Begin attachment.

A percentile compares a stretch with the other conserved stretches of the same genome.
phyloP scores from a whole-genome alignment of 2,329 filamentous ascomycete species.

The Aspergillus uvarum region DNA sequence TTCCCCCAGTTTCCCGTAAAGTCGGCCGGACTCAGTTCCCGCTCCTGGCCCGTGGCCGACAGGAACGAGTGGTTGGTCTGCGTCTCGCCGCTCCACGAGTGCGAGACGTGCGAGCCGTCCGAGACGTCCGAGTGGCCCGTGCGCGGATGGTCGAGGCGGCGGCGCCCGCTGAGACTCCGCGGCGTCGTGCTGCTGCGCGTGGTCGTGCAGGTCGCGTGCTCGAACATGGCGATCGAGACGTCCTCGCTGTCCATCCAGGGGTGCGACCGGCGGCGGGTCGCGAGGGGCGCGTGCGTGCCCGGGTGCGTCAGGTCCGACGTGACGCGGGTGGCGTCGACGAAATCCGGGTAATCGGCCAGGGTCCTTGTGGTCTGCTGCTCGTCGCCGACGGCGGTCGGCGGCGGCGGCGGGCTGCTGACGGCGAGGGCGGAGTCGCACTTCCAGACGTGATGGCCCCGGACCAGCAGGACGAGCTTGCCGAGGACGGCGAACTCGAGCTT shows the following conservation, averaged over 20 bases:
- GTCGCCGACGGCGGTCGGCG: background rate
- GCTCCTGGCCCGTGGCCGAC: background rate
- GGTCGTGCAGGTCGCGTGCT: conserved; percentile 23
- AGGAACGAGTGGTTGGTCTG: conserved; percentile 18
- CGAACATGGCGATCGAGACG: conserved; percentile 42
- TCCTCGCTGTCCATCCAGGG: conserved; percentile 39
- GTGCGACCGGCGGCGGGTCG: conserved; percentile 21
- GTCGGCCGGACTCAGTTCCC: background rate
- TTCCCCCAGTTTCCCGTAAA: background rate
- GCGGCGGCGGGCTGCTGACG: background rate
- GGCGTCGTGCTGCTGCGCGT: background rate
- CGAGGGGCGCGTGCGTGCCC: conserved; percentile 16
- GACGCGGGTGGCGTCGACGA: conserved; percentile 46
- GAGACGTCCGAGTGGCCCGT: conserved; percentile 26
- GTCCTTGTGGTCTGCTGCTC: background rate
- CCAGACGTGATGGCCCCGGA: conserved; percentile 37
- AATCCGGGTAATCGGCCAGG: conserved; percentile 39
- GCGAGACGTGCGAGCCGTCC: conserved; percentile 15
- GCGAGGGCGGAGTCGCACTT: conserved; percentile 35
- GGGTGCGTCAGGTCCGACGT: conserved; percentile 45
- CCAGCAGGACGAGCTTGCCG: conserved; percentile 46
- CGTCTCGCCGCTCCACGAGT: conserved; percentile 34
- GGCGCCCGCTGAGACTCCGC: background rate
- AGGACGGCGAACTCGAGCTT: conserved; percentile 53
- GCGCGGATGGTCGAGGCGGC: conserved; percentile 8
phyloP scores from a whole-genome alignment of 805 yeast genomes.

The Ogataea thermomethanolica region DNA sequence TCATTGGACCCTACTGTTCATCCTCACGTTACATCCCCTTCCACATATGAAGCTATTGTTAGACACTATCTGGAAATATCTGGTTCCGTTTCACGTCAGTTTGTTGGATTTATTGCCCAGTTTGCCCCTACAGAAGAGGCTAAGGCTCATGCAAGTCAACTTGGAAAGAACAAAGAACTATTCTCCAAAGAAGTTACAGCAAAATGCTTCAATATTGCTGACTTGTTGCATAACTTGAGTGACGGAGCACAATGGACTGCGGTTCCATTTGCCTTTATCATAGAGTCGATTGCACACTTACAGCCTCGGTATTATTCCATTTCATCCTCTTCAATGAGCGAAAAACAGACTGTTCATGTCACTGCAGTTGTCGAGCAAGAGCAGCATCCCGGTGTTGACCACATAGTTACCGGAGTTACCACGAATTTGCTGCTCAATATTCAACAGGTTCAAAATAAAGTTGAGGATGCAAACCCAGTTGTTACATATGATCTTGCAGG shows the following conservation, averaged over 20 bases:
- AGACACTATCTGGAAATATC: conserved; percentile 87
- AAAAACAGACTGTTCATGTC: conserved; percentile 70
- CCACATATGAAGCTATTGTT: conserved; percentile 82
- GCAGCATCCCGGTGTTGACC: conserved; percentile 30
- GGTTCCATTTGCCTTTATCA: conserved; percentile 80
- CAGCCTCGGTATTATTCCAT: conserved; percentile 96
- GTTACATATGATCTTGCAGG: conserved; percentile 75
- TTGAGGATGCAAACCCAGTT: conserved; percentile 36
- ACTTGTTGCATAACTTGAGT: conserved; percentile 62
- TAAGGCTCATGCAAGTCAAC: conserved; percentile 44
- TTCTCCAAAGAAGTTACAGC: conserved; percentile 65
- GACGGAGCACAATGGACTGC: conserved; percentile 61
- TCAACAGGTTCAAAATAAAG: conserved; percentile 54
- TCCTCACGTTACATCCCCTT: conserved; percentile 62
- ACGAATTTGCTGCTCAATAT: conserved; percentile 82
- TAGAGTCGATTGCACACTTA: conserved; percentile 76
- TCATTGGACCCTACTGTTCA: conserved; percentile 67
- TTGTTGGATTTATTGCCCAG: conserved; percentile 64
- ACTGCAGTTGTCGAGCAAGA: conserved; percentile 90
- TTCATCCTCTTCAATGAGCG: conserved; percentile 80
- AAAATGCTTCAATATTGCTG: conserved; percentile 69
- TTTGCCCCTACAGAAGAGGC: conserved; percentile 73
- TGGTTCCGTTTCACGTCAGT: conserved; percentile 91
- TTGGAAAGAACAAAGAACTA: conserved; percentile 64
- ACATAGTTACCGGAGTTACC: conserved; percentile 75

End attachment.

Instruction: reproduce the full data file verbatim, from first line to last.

A percentile compares a stretch with the other conserved stretches of the same genome.
phyloP scores from a whole-genome alignment of 2,329 filamentous ascomycete species.

The Aspergillus uvarum region DNA sequence TTCCCCCAGTTTCCCGTAAAGTCGGCCGGACTCAGTTCCCGCTCCTGGCCCGTGGCCGACAGGAACGAGTGGTTGGTCTGCGTCTCGCCGCTCCACGAGTGCGAGACGTGCGAGCCGTCCGAGACGTCCGAGTGGCCCGTGCGCGGATGGTCGAGGCGGCGGCGCCCGCTGAGACTCCGCGGCGTCGTGCTGCTGCGCGTGGTCGTGCAGGTCGCGTGCTCGAACATGGCGATCGAGACGTCCTCGCTGTCCATCCAGGGGTGCGACCGGCGGCGGGTCGCGAGGGGCGCGTGCGTGCCCGGGTGCGTCAGGTCCGACGTGACGCGGGTGGCGTCGACGAAATCCGGGTAATCGGCCAGGGTCCTTGTGGTCTGCTGCTCGTCGCCGACGGCGGTCGGCGGCGGCGGCGGGCTGCTGACGGCGAGGGCGGAGTCGCACTTCCAGACGTGATGGCCCCGGACCAGCAGGACGAGCTTGCCGAGGACGGCGAACTCGAGCTT shows the following conservation, averaged over 20 bases:
- GTCGCCGACGGCGGTCGGCG: background rate
- GCTCCTGGCCCGTGGCCGAC: background rate
- GGTCGTGCAGGTCGCGTGCT: conserved; percentile 23
- AGGAACGAGTGGTTGGTCTG: conserved; percentile 18
- CGAACATGGCGATCGAGACG: conserved; percentile 42
- TCCTCGCTGTCCATCCAGGG: conserved; percentile 39
- GTGCGACCGGCGGCGGGTCG: conserved; percentile 21
- GTCGGCCGGACTCAGTTCCC: background rate
- TTCCCCCAGTTTCCCGTAAA: background rate
- GCGGCGGCGGGCTGCTGACG: background rate
- GGCGTCGTGCTGCTGCGCGT: background rate
- CGAGGGGCGCGTGCGTGCCC: conserved; percentile 16
- GACGCGGGTGGCGTCGACGA: conserved; percentile 46
- GAGACGTCCGAGTGGCCCGT: conserved; percentile 26
- GTCCTTGTGGTCTGCTGCTC: background rate
- CCAGACGTGATGGCCCCGGA: conserved; percentile 37
- AATCCGGGTAATCGGCCAGG: conserved; percentile 39
- GCGAGACGTGCGAGCCGTCC: conserved; percentile 15
- GCGAGGGCGGAGTCGCACTT: conserved; percentile 35
- GGGTGCGTCAGGTCCGACGT: conserved; percentile 45
- CCAGCAGGACGAGCTTGCCG: conserved; percentile 46
- CGTCTCGCCGCTCCACGAGT: conserved; percentile 34
- GGCGCCCGCTGAGACTCCGC: background rate
- AGGACGGCGAACTCGAGCTT: conserved; percentile 53
- GCGCGGATGGTCGAGGCGGC: conserved; percentile 8
phyloP scores from a whole-genome alignment of 805 yeast genomes.

The Ogataea thermomethanolica region DNA sequence TCATTGGACCCTACTGTTCATCCTCACGTTACATCCCCTTCCACATATGAAGCTATTGTTAGACACTATCTGGAAATATCTGGTTCCGTTTCACGTCAGTTTGTTGGATTTATTGCCCAGTTTGCCCCTACAGAAGAGGCTAAGGCTCATGCAAGTCAACTTGGAAAGAACAAAGAACTATTCTCCAAAGAAGTTACAGCAAAATGCTTCAATATTGCTGACTTGTTGCATAACTTGAGTGACGGAGCACAATGGACTGCGGTTCCATTTGCCTTTATCATAGAGTCGATTGCACACTTACAGCCTCGGTATTATTCCATTTCATCCTCTTCAATGAGCGAAAAACAGACTGTTCATGTCACTGCAGTTGTCGAGCAAGAGCAGCATCCCGGTGTTGACCACATAGTTACCGGAGTTACCACGAATTTGCTGCTCAATATTCAACAGGTTCAAAATAAAGTTGAGGATGCAAACCCAGTTGTTACATATGATCTTGCAGG shows the following conservation, averaged over 20 bases:
- AGACACTATCTGGAAATATC: conserved; percentile 87
- AAAAACAGACTGTTCATGTC: conserved; percentile 70
- CCACATATGAAGCTATTGTT: conserved; percentile 82
- GCAGCATCCCGGTGTTGACC: conserved; percentile 30
- GGTTCCATTTGCCTTTATCA: conserved; percentile 80
- CAGCCTCGGTATTATTCCAT: conserved; percentile 96
- GTTACATATGATCTTGCAGG: conserved; percentile 75
- TTGAGGATGCAAACCCAGTT: conserved; percentile 36
- ACTTGTTGCATAACTTGAGT: conserved; percentile 62
- TAAGGCTCATGCAAGTCAAC: conserved; percentile 44
- TTCTCCAAAGAAGTTACAGC: conserved; percentile 65
- GACGGAGCACAATGGACTGC: conserved; percentile 61
- TCAACAGGTTCAAAATAAAG: conserved; percentile 54
- TCCTCACGTTACATCCCCTT: conserved; percentile 62
- ACGAATTTGCTGCTCAATAT: conserved; percentile 82
- TAGAGTCGATTGCACACTTA: conserved; percentile 76
- TCATTGGACCCTACTGTTCA: conserved; percentile 67
- TTGTTGGATTTATTGCCCAG: conserved; percentile 64
- ACTGCAGTTGTCGAGCAAGA: conserved; percentile 90
- TTCATCCTCTTCAATGAGCG: conserved; percentile 80
- AAAATGCTTCAATATTGCTG: conserved; percentile 69
- TTTGCCCCTACAGAAGAGGC: conserved; percentile 73
- TGGTTCCGTTTCACGTCAGT: conserved; percentile 91
- TTGGAAAGAACAAAGAACTA: conserved; percentile 64
- ACATAGTTACCGGAGTTACC: conserved; percentile 75